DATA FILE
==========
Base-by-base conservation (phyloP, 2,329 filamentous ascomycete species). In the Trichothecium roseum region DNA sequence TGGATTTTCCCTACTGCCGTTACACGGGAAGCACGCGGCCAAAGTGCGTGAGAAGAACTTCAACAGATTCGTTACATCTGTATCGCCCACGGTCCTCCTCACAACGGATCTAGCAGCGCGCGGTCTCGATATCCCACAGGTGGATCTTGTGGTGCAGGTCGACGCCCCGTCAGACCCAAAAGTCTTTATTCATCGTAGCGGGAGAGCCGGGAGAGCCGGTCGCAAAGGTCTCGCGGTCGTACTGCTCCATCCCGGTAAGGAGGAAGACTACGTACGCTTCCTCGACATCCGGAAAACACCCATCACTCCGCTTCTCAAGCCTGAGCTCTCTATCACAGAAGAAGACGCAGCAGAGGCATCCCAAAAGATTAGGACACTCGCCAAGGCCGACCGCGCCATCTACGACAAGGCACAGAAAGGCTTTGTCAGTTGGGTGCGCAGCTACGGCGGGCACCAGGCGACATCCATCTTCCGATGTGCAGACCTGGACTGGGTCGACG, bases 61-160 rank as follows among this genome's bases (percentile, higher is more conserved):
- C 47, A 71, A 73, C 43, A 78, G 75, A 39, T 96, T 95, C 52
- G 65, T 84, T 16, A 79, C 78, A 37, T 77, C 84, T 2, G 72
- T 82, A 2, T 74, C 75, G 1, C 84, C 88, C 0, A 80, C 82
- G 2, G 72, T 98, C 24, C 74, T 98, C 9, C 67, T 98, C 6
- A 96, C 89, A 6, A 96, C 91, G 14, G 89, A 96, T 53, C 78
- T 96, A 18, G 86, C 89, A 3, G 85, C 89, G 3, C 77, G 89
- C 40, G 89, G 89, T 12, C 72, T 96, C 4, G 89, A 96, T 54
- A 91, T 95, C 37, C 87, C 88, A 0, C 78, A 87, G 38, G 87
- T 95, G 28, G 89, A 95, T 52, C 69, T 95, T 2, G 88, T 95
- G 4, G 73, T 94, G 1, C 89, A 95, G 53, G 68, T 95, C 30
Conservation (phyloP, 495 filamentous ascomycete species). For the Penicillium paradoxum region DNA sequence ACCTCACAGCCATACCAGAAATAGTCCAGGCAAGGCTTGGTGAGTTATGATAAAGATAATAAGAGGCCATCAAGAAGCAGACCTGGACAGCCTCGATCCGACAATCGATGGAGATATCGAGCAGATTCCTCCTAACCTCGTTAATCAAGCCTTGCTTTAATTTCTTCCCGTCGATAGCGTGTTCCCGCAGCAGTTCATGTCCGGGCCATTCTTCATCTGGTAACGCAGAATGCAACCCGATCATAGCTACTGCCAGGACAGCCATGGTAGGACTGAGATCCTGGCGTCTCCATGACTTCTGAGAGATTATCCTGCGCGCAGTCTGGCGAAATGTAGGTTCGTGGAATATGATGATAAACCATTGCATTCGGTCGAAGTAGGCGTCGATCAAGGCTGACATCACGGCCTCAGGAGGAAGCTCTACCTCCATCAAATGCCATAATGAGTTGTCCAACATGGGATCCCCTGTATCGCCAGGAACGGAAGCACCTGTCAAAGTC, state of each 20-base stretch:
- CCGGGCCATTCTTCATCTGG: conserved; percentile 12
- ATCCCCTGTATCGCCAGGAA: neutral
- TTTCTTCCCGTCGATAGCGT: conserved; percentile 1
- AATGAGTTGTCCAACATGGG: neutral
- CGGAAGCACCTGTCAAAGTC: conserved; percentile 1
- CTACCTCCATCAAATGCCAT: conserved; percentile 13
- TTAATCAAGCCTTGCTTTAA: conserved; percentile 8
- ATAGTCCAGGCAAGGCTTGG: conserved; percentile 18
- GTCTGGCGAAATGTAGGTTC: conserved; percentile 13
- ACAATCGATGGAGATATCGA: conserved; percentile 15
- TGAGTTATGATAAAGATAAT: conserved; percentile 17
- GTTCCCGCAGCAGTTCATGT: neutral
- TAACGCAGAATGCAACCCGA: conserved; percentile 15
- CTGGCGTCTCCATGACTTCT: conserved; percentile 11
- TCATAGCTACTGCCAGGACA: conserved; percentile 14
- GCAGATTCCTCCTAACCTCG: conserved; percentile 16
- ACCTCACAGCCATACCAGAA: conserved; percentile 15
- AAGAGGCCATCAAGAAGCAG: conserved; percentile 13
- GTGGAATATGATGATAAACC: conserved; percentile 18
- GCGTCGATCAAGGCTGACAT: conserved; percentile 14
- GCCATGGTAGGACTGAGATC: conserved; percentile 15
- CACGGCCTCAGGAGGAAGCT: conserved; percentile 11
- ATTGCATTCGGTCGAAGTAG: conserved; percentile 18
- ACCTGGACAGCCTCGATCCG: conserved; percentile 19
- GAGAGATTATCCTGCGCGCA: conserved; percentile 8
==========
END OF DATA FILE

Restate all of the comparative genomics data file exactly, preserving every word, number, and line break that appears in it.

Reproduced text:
Base-by-base conservation (phyloP, 2,329 filamentous ascomycete species). In the Trichothecium roseum region DNA sequence TGGATTTTCCCTACTGCCGTTACACGGGAAGCACGCGGCCAAAGTGCGTGAGAAGAACTTCAACAGATTCGTTACATCTGTATCGCCCACGGTCCTCCTCACAACGGATCTAGCAGCGCGCGGTCTCGATATCCCACAGGTGGATCTTGTGGTGCAGGTCGACGCCCCGTCAGACCCAAAAGTCTTTATTCATCGTAGCGGGAGAGCCGGGAGAGCCGGTCGCAAAGGTCTCGCGGTCGTACTGCTCCATCCCGGTAAGGAGGAAGACTACGTACGCTTCCTCGACATCCGGAAAACACCCATCACTCCGCTTCTCAAGCCTGAGCTCTCTATCACAGAAGAAGACGCAGCAGAGGCATCCCAAAAGATTAGGACACTCGCCAAGGCCGACCGCGCCATCTACGACAAGGCACAGAAAGGCTTTGTCAGTTGGGTGCGCAGCTACGGCGGGCACCAGGCGACATCCATCTTCCGATGTGCAGACCTGGACTGGGTCGACG, bases 61-160 rank as follows among this genome's bases (percentile, higher is more conserved):
- C 47, A 71, A 73, C 43, A 78, G 75, A 39, T 96, T 95, C 52
- G 65, T 84, T 16, A 79, C 78, A 37, T 77, C 84, T 2, G 72
- T 82, A 2, T 74, C 75, G 1, C 84, C 88, C 0, A 80, C 82
- G 2, G 72, T 98, C 24, C 74, T 98, C 9, C 67, T 98, C 6
- A 96, C 89, A 6, A 96, C 91, G 14, G 89, A 96, T 53, C 78
- T 96, A 18, G 86, C 89, A 3, G 85, C 89, G 3, C 77, G 89
- C 40, G 89, G 89, T 12, C 72, T 96, C 4, G 89, A 96, T 54
- A 91, T 95, C 37, C 87, C 88, A 0, C 78, A 87, G 38, G 87
- T 95, G 28, G 89, A 95, T 52, C 69, T 95, T 2, G 88, T 95
- G 4, G 73, T 94, G 1, C 89, A 95, G 53, G 68, T 95, C 30
Conservation (phyloP, 495 filamentous ascomycete species). For the Penicillium paradoxum region DNA sequence ACCTCACAGCCATACCAGAAATAGTCCAGGCAAGGCTTGGTGAGTTATGATAAAGATAATAAGAGGCCATCAAGAAGCAGACCTGGACAGCCTCGATCCGACAATCGATGGAGATATCGAGCAGATTCCTCCTAACCTCGTTAATCAAGCCTTGCTTTAATTTCTTCCCGTCGATAGCGTGTTCCCGCAGCAGTTCATGTCCGGGCCATTCTTCATCTGGTAACGCAGAATGCAACCCGATCATAGCTACTGCCAGGACAGCCATGGTAGGACTGAGATCCTGGCGTCTCCATGACTTCTGAGAGATTATCCTGCGCGCAGTCTGGCGAAATGTAGGTTCGTGGAATATGATGATAAACCATTGCATTCGGTCGAAGTAGGCGTCGATCAAGGCTGACATCACGGCCTCAGGAGGAAGCTCTACCTCCATCAAATGCCATAATGAGTTGTCCAACATGGGATCCCCTGTATCGCCAGGAACGGAAGCACCTGTCAAAGTC, state of each 20-base stretch:
- CCGGGCCATTCTTCATCTGG: conserved; percentile 12
- ATCCCCTGTATCGCCAGGAA: neutral
- TTTCTTCCCGTCGATAGCGT: conserved; percentile 1
- AATGAGTTGTCCAACATGGG: neutral
- CGGAAGCACCTGTCAAAGTC: conserved; percentile 1
- CTACCTCCATCAAATGCCAT: conserved; percentile 13
- TTAATCAAGCCTTGCTTTAA: conserved; percentile 8
- ATAGTCCAGGCAAGGCTTGG: conserved; percentile 18
- GTCTGGCGAAATGTAGGTTC: conserved; percentile 13
- ACAATCGATGGAGATATCGA: conserved; percentile 15
- TGAGTTATGATAAAGATAAT: conserved; percentile 17
- GTTCCCGCAGCAGTTCATGT: neutral
- TAACGCAGAATGCAACCCGA: conserved; percentile 15
- CTGGCGTCTCCATGACTTCT: conserved; percentile 11
- TCATAGCTACTGCCAGGACA: conserved; percentile 14
- GCAGATTCCTCCTAACCTCG: conserved; percentile 16
- ACCTCACAGCCATACCAGAA: conserved; percentile 15
- AAGAGGCCATCAAGAAGCAG: conserved; percentile 13
- GTGGAATATGATGATAAACC: conserved; percentile 18
- GCGTCGATCAAGGCTGACAT: conserved; percentile 14
- GCCATGGTAGGACTGAGATC: conserved; percentile 15
- CACGGCCTCAGGAGGAAGCT: conserved; percentile 11
- ATTGCATTCGGTCGAAGTAG: conserved; percentile 18
- ACCTGGACAGCCTCGATCCG: conserved; percentile 19
- GAGAGATTATCCTGCGCGCA: conserved; percentile 8